Leaders frequently face the challenge of trying to determine weather a new idea is a good one or not. And these ideas can originate either from their own minds or from others on their team.
But how do you ascertain if any given idea is worthy of further exploration? How do you prioritize those that do warrant more investigation?
1. Learn to G.R.O.W.
One simple method is to test an idea with the G.R.O.W. Quotient: Gain, Risk, Obstacles and Willingness. The G.R.O.W. Quotient is a quick way to qualify an idea that supports further action and quantify how it should be prioritized. I will start first with the simple mechanics. This is a collaborative tool, one that is meant to foster dialogue and is served well by the collective intelligence of a group. I use the G.R.O.W. Quotient frequently in Ideation workshops or in Solution workshops. Each of the four elements is based a 5 point scale where a rating of 1 signifies “little or few” and rating of 5 signifies “a lot or many.”
The formula is as follows: “G” Rating – “R” Rating – “O” Rating + “W” Rating = G.R.O.W. Quotient
What is the upside or return on the idea? What would it mean to the organization to solve this issue or to sell this product? Would the organization gain a little or a lot from this idea?
What is the risk inherent in this idea? What could happen to the organization, what might it cost? Would it impact the relationships with clients or customers? Is there a little or a lot of risk in taking this action?
What are the barriers? What limits the implementation? Is it capital intensive? Does it require an organizational shift or change in culture? Are there a few obstacles or are there many?
What is your personal willingness to take on this initiative? What is the team and overall organization’s willingness? Is there an internal champion? Is there a little or a lot of willingness to act?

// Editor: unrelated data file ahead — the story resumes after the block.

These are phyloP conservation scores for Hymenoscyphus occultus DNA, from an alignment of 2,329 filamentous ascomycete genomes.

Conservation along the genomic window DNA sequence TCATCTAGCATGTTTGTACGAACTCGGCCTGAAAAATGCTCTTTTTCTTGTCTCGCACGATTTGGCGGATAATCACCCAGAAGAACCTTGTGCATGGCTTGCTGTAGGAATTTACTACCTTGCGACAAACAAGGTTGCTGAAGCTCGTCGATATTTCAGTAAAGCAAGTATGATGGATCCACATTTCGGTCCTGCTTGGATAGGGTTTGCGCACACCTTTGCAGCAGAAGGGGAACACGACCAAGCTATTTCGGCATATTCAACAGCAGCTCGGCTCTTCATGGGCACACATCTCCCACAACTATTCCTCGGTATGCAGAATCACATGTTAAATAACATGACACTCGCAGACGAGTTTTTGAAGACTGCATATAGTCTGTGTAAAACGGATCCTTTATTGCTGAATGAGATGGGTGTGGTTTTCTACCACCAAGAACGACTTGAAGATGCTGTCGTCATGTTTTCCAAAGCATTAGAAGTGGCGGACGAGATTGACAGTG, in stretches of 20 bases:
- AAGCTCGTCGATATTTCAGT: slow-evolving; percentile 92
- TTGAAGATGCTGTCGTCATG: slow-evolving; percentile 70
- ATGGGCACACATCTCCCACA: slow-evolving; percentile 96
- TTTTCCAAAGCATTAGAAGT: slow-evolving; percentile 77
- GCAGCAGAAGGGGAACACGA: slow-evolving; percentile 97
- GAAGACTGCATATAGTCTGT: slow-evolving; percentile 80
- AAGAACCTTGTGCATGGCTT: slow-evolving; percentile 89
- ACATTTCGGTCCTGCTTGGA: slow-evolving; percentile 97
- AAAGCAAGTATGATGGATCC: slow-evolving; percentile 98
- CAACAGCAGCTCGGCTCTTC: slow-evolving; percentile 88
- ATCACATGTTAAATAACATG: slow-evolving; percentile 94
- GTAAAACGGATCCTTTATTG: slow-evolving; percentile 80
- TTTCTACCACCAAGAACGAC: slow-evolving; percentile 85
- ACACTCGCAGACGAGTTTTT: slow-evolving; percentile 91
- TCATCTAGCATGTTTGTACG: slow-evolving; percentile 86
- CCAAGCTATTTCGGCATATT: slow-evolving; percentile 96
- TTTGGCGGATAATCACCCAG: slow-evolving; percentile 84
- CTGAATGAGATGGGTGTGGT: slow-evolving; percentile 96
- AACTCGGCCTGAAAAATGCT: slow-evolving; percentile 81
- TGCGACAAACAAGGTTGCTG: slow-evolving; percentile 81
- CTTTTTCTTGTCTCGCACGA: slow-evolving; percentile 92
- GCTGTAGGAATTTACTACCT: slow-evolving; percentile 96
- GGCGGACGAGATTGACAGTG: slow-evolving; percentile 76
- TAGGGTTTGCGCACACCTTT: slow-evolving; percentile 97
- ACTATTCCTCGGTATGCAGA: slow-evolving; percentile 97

2. Be Positive
To qualify an idea as something warranting further exploration, the G.R.O.W. Quotient should represent a positive number.
3. Know Your Score
To illustrate its use, I offer this example:
During a senior staff meeting, a VP of Operation suggests increasing the customer lead-time from 48 to 72 hours. The President suggests to the group that they use the G.R.O.W Quotient to evaluate the idea. The group decides that increasing the lead-time would improve order visibility, assist production efficiency and increase order fill rate.
The group decides there is a fair amount to gain and assesses a rating of 4. A few customers might not be pleased with having to order 3 days out, but the VP of Sales feels confident she can explain the benefits and get those customers to buy into this change. The group feels the overall risk is low and assesses a rating of 2. Other than a need to train the customer service department and change warehouse and order dates, there are few obstacles in the way and the team settles on a rating of 1. Finally, the company is committed to providing the best customer experience. Increasing order fill would help them better deliver on this commitment. The team determines that there would be strong willingness to make this change and therefore awards a rating of 5.
(“G” rating = 4 ) – (“R” rating = 2) – (“O” rating = 1) + (“W” rating = 5)
The G.R.OW. Quotient is 6. The team decides to move forward with the change in order lead-time.
4. Be Wise, Prioritize
This simple process accomplishes a few key things:
I am confident that the G.R.O.W. Quotient is a simple tool to implement. However, I do not have that same confidence that this short article is adequate to explain its implementation. Therefore, I encourage you to use the comment section below to pose any questions or to request further clarification. I will do my best to respond to each!
By Elliot Begoun
Source: The Linked 2 Leadership Blog
The new work calendar isn’t about office or home, it’s about three meeting types and the conditions that serve them best. Transactional gatherings move work forward; relational gatherings strengthen connections; and adaptive gatherings help us address complex or sensitive topics.
It can be a real challenge to try to fabricate fun, especially in a group workplace setting. I’m not going to claim to have the perfect answer to that, because I do think fun is much like romance: if you try to force it too much, it’s not going to happen. What you can do, though, is set the stage for it.
The specific attributes that leaders of color bring can be the key to unlocking great leadership — for everyone. To better understand the relationship between leadership and identity, the authors talked to 25 leaders of color across the social sector and drew on their client work. Their research identified several noteworthy assets that leaders of color bring to their organizations.